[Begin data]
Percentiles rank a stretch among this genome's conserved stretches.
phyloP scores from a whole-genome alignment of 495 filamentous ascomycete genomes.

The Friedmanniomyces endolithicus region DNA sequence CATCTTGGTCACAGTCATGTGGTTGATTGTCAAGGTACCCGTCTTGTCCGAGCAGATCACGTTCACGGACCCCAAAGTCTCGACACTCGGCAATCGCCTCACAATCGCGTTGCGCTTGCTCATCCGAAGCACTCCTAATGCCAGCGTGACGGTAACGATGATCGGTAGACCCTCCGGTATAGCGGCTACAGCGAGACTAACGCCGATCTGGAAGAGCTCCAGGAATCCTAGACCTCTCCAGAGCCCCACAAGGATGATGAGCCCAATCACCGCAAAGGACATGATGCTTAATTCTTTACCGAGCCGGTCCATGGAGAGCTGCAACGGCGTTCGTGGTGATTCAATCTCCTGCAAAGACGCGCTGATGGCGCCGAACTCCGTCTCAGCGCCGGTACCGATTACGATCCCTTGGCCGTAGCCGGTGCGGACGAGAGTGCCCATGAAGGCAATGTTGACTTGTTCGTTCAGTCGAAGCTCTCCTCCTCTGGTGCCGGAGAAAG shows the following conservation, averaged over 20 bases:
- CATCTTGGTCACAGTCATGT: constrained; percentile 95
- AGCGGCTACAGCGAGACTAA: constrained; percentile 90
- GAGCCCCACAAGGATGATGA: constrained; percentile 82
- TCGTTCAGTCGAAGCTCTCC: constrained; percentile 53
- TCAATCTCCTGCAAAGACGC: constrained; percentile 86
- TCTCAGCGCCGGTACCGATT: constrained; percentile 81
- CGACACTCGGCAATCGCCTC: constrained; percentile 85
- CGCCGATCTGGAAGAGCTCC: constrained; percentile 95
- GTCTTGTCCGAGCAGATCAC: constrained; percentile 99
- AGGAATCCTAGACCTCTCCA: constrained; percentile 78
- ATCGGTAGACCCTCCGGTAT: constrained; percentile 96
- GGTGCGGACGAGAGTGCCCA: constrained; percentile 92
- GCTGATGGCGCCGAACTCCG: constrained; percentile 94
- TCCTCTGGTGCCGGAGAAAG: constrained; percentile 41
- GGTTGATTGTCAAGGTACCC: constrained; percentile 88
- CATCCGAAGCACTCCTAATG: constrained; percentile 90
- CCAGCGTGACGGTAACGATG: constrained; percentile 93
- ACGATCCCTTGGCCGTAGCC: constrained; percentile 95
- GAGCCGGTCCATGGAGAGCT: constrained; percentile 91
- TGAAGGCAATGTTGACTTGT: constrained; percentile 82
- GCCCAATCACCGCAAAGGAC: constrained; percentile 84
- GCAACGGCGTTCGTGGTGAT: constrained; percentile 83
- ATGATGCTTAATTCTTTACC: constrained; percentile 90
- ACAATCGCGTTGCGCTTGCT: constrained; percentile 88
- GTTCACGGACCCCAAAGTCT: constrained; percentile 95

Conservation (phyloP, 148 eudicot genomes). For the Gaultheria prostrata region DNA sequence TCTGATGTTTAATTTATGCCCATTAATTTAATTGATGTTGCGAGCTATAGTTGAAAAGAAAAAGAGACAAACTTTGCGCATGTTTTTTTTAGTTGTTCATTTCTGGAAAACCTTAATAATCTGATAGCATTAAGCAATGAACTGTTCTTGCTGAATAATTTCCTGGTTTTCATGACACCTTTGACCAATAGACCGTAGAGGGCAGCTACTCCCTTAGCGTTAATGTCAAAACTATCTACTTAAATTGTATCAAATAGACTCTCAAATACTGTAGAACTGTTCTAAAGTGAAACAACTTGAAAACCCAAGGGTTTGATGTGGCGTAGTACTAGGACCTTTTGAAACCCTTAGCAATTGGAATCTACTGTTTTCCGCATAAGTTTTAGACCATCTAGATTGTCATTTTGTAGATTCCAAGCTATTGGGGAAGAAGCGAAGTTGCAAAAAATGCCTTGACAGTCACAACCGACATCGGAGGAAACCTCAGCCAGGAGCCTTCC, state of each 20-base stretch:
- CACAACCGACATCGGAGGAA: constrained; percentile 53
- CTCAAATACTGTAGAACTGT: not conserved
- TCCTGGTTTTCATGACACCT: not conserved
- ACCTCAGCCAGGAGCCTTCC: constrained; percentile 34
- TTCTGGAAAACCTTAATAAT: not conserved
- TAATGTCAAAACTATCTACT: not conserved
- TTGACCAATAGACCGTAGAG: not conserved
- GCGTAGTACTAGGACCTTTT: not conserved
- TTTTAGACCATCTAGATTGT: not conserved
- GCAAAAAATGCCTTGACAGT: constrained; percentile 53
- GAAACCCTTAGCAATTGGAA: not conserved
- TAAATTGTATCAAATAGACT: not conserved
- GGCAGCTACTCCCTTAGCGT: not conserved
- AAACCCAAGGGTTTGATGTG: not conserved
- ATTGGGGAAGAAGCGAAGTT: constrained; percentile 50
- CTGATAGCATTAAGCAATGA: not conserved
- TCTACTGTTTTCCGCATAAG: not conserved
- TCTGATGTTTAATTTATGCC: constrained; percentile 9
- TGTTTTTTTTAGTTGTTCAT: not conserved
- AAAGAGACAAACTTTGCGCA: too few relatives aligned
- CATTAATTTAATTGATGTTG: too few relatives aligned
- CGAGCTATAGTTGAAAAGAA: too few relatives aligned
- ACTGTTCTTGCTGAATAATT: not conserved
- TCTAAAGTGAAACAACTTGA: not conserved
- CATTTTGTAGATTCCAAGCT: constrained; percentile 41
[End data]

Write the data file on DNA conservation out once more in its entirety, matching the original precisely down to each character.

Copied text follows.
Percentiles rank a stretch among this genome's conserved stretches.
phyloP scores from a whole-genome alignment of 495 filamentous ascomycete genomes.

The Friedmanniomyces endolithicus region DNA sequence CATCTTGGTCACAGTCATGTGGTTGATTGTCAAGGTACCCGTCTTGTCCGAGCAGATCACGTTCACGGACCCCAAAGTCTCGACACTCGGCAATCGCCTCACAATCGCGTTGCGCTTGCTCATCCGAAGCACTCCTAATGCCAGCGTGACGGTAACGATGATCGGTAGACCCTCCGGTATAGCGGCTACAGCGAGACTAACGCCGATCTGGAAGAGCTCCAGGAATCCTAGACCTCTCCAGAGCCCCACAAGGATGATGAGCCCAATCACCGCAAAGGACATGATGCTTAATTCTTTACCGAGCCGGTCCATGGAGAGCTGCAACGGCGTTCGTGGTGATTCAATCTCCTGCAAAGACGCGCTGATGGCGCCGAACTCCGTCTCAGCGCCGGTACCGATTACGATCCCTTGGCCGTAGCCGGTGCGGACGAGAGTGCCCATGAAGGCAATGTTGACTTGTTCGTTCAGTCGAAGCTCTCCTCCTCTGGTGCCGGAGAAAG shows the following conservation, averaged over 20 bases:
- CATCTTGGTCACAGTCATGT: constrained; percentile 95
- AGCGGCTACAGCGAGACTAA: constrained; percentile 90
- GAGCCCCACAAGGATGATGA: constrained; percentile 82
- TCGTTCAGTCGAAGCTCTCC: constrained; percentile 53
- TCAATCTCCTGCAAAGACGC: constrained; percentile 86
- TCTCAGCGCCGGTACCGATT: constrained; percentile 81
- CGACACTCGGCAATCGCCTC: constrained; percentile 85
- CGCCGATCTGGAAGAGCTCC: constrained; percentile 95
- GTCTTGTCCGAGCAGATCAC: constrained; percentile 99
- AGGAATCCTAGACCTCTCCA: constrained; percentile 78
- ATCGGTAGACCCTCCGGTAT: constrained; percentile 96
- GGTGCGGACGAGAGTGCCCA: constrained; percentile 92
- GCTGATGGCGCCGAACTCCG: constrained; percentile 94
- TCCTCTGGTGCCGGAGAAAG: constrained; percentile 41
- GGTTGATTGTCAAGGTACCC: constrained; percentile 88
- CATCCGAAGCACTCCTAATG: constrained; percentile 90
- CCAGCGTGACGGTAACGATG: constrained; percentile 93
- ACGATCCCTTGGCCGTAGCC: constrained; percentile 95
- GAGCCGGTCCATGGAGAGCT: constrained; percentile 91
- TGAAGGCAATGTTGACTTGT: constrained; percentile 82
- GCCCAATCACCGCAAAGGAC: constrained; percentile 84
- GCAACGGCGTTCGTGGTGAT: constrained; percentile 83
- ATGATGCTTAATTCTTTACC: constrained; percentile 90
- ACAATCGCGTTGCGCTTGCT: constrained; percentile 88
- GTTCACGGACCCCAAAGTCT: constrained; percentile 95

Conservation (phyloP, 148 eudicot genomes). For the Gaultheria prostrata region DNA sequence TCTGATGTTTAATTTATGCCCATTAATTTAATTGATGTTGCGAGCTATAGTTGAAAAGAAAAAGAGACAAACTTTGCGCATGTTTTTTTTAGTTGTTCATTTCTGGAAAACCTTAATAATCTGATAGCATTAAGCAATGAACTGTTCTTGCTGAATAATTTCCTGGTTTTCATGACACCTTTGACCAATAGACCGTAGAGGGCAGCTACTCCCTTAGCGTTAATGTCAAAACTATCTACTTAAATTGTATCAAATAGACTCTCAAATACTGTAGAACTGTTCTAAAGTGAAACAACTTGAAAACCCAAGGGTTTGATGTGGCGTAGTACTAGGACCTTTTGAAACCCTTAGCAATTGGAATCTACTGTTTTCCGCATAAGTTTTAGACCATCTAGATTGTCATTTTGTAGATTCCAAGCTATTGGGGAAGAAGCGAAGTTGCAAAAAATGCCTTGACAGTCACAACCGACATCGGAGGAAACCTCAGCCAGGAGCCTTCC, state of each 20-base stretch:
- CACAACCGACATCGGAGGAA: constrained; percentile 53
- CTCAAATACTGTAGAACTGT: not conserved
- TCCTGGTTTTCATGACACCT: not conserved
- ACCTCAGCCAGGAGCCTTCC: constrained; percentile 34
- TTCTGGAAAACCTTAATAAT: not conserved
- TAATGTCAAAACTATCTACT: not conserved
- TTGACCAATAGACCGTAGAG: not conserved
- GCGTAGTACTAGGACCTTTT: not conserved
- TTTTAGACCATCTAGATTGT: not conserved
- GCAAAAAATGCCTTGACAGT: constrained; percentile 53
- GAAACCCTTAGCAATTGGAA: not conserved
- TAAATTGTATCAAATAGACT: not conserved
- GGCAGCTACTCCCTTAGCGT: not conserved
- AAACCCAAGGGTTTGATGTG: not conserved
- ATTGGGGAAGAAGCGAAGTT: constrained; percentile 50
- CTGATAGCATTAAGCAATGA: not conserved
- TCTACTGTTTTCCGCATAAG: not conserved
- TCTGATGTTTAATTTATGCC: constrained; percentile 9
- TGTTTTTTTTAGTTGTTCAT: not conserved
- AAAGAGACAAACTTTGCGCA: too few relatives aligned
- CATTAATTTAATTGATGTTG: too few relatives aligned
- CGAGCTATAGTTGAAAAGAA: too few relatives aligned
- ACTGTTCTTGCTGAATAATT: not conserved
- TCTAAAGTGAAACAACTTGA: not conserved
- CATTTTGTAGATTCCAAGCT: constrained; percentile 41